24 Mar 2011

Syria: more protests in Deraa as number of dead rises

Around 20,000 people have lined the streets of Deraa for the funerals of protesters killed in clashes with security forces. A Syrian journalist tells Channel 4 News the situation “is out of control”.

Syrian nationals demonstarte outside the Syrian consulate in Dubai (Getty)

At least 25 people are now thought to have been killed during violent clashes in Deraa.

On Wednesday security forces in Syria opened fire on hundreds of youths at the northern entrance to the city, according to witnesses.

It is estimated at least 32 civilians have been killed since Friday.

Around 20,000 Syrians chanting freedom slogans have been marching at the funerals of nine protesters.

“God Syria, Freedom. The blood of martyrs is not spilt in waste!” they chanted in Deraa’s southern cemetery.

The nine were among at least 25 demonstrating youths who were fired at by security forces on Wednesday, residents said.

Syrian soldiers wielding AK-47s roamed the streets of the southern city. Secret police and special police units wearing all black have been more visible in Deraa since the protests erupted last Friday.

The army has so far taken a secondary role, mostly manning checkpoints, in confronting demonstrations that erupted last week in Syria’s agricultural heartland, demanding political freedoms and an end to corruption.

In response, under pressure Syrian President Bashar al-Assad has assured that he did not give the order for security forces to fire at protesters and has formed a commitee to raise living standards and look into scrapping emergency that has governed Syria for 48 years.

However, leading opposition figures and exiled dissedents have rejected the President’s moves as not going far enough, saying Assad had failed to take immediate measures to meet the calls for the release of thousands of political prisoners and allow freedom of expression.

Witnesses said hundreds of soldiers patrolled Deraa’s main streets on Thursday as heavy rain fell, with scores manning intersections to prevent public gatherings.

Travellers on a main highway near Deraa said they saw convoys of trucks carrying up to 2,000 soldiers heading to Deraa on Wednesday night.

A Syrian journalist currently in London, who does not want to be identified, told Channel 4 News people were talking of "hundreds" of bodies in the streets: 

"The situation is out of control. It's not clear to what extent the government is directing what's going on in Deraa.

"Insiders talk of a split at the highest levels. The president sent a delegation to the city at the weekend, and protesters handed over a list of demands.

"There was a sense of optimism, and the governor was fired. Forty-eight hours later there was a massacre in the middle of the night.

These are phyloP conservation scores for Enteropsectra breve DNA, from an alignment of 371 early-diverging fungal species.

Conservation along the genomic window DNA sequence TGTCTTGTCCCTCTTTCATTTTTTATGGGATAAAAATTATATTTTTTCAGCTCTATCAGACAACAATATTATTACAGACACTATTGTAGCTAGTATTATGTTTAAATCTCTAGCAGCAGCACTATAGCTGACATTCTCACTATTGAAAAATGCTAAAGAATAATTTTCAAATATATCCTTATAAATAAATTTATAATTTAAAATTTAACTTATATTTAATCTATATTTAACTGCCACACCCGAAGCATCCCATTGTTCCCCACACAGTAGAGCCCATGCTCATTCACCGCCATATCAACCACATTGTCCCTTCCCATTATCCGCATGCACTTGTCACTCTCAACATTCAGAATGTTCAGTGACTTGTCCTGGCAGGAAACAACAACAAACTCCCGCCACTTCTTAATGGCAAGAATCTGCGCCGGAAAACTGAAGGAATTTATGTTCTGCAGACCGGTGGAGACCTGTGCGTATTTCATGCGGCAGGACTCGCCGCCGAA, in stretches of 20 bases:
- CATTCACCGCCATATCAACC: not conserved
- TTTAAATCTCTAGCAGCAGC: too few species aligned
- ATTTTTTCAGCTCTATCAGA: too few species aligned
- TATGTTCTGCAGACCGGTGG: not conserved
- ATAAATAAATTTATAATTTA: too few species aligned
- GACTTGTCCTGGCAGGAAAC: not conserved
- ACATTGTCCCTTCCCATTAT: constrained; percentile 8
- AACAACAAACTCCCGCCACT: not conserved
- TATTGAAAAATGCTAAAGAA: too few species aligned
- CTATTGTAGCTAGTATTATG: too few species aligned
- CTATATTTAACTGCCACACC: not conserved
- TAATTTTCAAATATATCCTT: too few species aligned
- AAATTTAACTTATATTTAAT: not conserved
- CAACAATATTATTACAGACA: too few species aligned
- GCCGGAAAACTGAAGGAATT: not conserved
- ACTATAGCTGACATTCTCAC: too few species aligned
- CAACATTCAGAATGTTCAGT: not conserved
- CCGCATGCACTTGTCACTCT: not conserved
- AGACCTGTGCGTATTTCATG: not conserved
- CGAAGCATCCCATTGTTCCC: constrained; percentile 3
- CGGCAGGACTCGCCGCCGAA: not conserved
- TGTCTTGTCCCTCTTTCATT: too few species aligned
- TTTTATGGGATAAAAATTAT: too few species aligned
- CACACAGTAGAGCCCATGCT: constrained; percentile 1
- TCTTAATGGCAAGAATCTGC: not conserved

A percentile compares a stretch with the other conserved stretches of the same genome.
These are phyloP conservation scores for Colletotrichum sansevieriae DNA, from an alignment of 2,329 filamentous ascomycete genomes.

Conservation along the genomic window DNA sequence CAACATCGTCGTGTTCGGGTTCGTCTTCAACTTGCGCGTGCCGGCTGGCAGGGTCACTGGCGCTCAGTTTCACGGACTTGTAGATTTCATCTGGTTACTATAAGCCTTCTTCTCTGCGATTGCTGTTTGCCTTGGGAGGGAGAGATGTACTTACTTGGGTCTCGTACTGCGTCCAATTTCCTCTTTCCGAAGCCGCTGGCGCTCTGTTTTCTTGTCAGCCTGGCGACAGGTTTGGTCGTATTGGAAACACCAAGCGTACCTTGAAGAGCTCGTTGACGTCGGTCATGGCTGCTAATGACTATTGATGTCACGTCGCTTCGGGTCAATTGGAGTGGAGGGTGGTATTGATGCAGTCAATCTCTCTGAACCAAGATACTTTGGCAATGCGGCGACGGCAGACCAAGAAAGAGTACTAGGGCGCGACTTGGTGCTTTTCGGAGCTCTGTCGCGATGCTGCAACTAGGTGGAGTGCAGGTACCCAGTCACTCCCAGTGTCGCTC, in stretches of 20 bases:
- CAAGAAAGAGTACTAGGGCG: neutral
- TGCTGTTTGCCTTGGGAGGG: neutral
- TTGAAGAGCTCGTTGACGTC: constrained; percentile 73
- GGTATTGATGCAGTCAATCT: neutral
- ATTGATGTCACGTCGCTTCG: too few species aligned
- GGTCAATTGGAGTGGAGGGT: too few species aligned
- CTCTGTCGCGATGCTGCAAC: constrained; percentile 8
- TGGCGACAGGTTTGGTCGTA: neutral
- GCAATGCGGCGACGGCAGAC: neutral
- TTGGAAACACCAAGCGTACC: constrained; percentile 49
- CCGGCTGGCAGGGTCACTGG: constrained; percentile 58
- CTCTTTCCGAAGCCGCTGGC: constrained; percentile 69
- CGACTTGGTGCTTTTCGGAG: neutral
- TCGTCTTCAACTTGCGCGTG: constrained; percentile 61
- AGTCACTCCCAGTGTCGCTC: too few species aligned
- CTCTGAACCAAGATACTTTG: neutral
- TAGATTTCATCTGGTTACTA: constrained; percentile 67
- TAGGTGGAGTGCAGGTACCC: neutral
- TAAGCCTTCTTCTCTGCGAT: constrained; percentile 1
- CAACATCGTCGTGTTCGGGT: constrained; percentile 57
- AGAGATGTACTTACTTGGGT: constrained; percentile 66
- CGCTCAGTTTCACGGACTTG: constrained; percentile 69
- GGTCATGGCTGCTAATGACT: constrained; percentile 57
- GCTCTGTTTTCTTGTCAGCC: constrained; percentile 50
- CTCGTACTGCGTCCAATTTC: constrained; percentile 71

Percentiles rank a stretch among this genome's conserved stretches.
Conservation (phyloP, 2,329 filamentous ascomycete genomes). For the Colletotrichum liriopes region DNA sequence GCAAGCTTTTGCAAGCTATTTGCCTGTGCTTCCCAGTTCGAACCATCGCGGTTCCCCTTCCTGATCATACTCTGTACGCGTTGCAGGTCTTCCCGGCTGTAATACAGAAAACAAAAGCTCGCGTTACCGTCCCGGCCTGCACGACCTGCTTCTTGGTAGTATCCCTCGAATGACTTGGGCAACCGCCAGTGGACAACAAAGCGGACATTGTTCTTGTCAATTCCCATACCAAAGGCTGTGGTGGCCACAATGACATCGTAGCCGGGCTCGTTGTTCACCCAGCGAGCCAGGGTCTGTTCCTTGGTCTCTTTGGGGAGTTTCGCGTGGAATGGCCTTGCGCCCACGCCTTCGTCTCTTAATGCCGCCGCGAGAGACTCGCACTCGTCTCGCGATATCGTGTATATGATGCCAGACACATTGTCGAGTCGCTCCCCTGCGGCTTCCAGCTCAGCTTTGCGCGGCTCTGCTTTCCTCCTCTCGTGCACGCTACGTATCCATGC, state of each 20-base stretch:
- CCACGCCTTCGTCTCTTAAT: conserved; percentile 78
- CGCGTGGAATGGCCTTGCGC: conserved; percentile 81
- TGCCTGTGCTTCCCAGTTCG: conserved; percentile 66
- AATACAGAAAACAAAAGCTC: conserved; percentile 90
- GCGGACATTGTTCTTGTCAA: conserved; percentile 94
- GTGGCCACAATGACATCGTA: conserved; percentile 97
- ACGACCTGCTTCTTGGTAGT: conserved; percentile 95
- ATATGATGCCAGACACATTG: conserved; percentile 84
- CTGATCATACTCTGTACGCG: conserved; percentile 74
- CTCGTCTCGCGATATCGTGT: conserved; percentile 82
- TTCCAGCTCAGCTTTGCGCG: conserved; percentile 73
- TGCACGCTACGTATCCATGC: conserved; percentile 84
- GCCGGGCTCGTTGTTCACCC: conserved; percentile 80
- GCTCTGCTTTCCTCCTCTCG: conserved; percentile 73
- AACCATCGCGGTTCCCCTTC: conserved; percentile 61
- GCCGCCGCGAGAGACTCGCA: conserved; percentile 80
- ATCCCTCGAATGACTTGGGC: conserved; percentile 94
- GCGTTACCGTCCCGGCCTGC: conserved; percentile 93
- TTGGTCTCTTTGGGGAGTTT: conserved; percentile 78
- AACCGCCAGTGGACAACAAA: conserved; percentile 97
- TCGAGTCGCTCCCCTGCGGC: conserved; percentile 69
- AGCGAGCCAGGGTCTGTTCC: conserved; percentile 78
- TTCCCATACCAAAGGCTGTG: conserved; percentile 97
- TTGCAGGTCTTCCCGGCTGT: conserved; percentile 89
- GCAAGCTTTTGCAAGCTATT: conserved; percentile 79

"Protesters holed themselves up in a mosque. Locals set up tents outside to act as human shields. Then just after midnight yesterday, security forces reportedly forced their way in, killing five.

"A curfew was imposed yesterday, and we're hearing that unarmed civilians were being shot on sight.

"No-one really knows how bad it is in Deraa. Electricity, internet and phone connections have been sporadic. People were talking of "hundreds" of bodies in the streets on Wednesday afternoon, but that estimate was quickly reduced. With a siege on the city, we will probably not know the true death toll for many days."

Political power

Syria’s Baathist rulers have a history of crushing opposition violently in their 48 years in power.

In 1982, President Bashar al-Assad’s father, Hafez al-Assad, sent troops to the conservative religious city of Hama to crush the armed wing of the Muslim Brotherhood, killing thousands.

Syria’s Alawite rulers run a country which is majority Sunni. Protesters in Deraa, a mainly Sunni city, have shouted slogans against the government’s alliance with Shi’ite Iran, breaking a taboo on criticising Syrian foreign policy.

Parents whose sons were missing in Deraa after they came under attack from security forces on Wednesday were trying to find out what happened to them, residents said.

“People are still hysterical. They do not know whether their sons are dead or alive. No one yet knows how many people are dead. There could be scores,” one resident said.

“I counted six bodies near the 26th of October Square at 3:30 p.m. yesterday,” said one Deraa resident who declined to be named for fear of being traced and arrested.

Authorities have also arrested leading activist Mazen Darwish, the head of the Syrian Freedom of Expression Centre.

Read more on Syria: the world is now watching as violence grips Deraa

There were unconfirmed reports that dozens more bodies were taken to Tafas hospital outside the city, they added.

Deraa, on the Jordanian border, has long been a stronghold of the Baath Party, which recruits from the region. But in recent days it has become a focus of unprecedented protests against President Assad.

Assad, a close ally of Iran, a key player in neighbouring Lebanon and supporter of militant groups opposed to Israel, has dismissed rising demands for reform in Syria, a country of 20 million people run by the Baath Party since a 1963 coup.

The Baath Party has banned opposition and enforced emergency laws since 1963. But the wave of Arab unrest which has toppled leaders in Tunisia and Egypt now presents Assad with the biggest challenge to his rule since he succeeded his father Hafez al-Assad, who ruled Syria for 30 years until his death in 2000.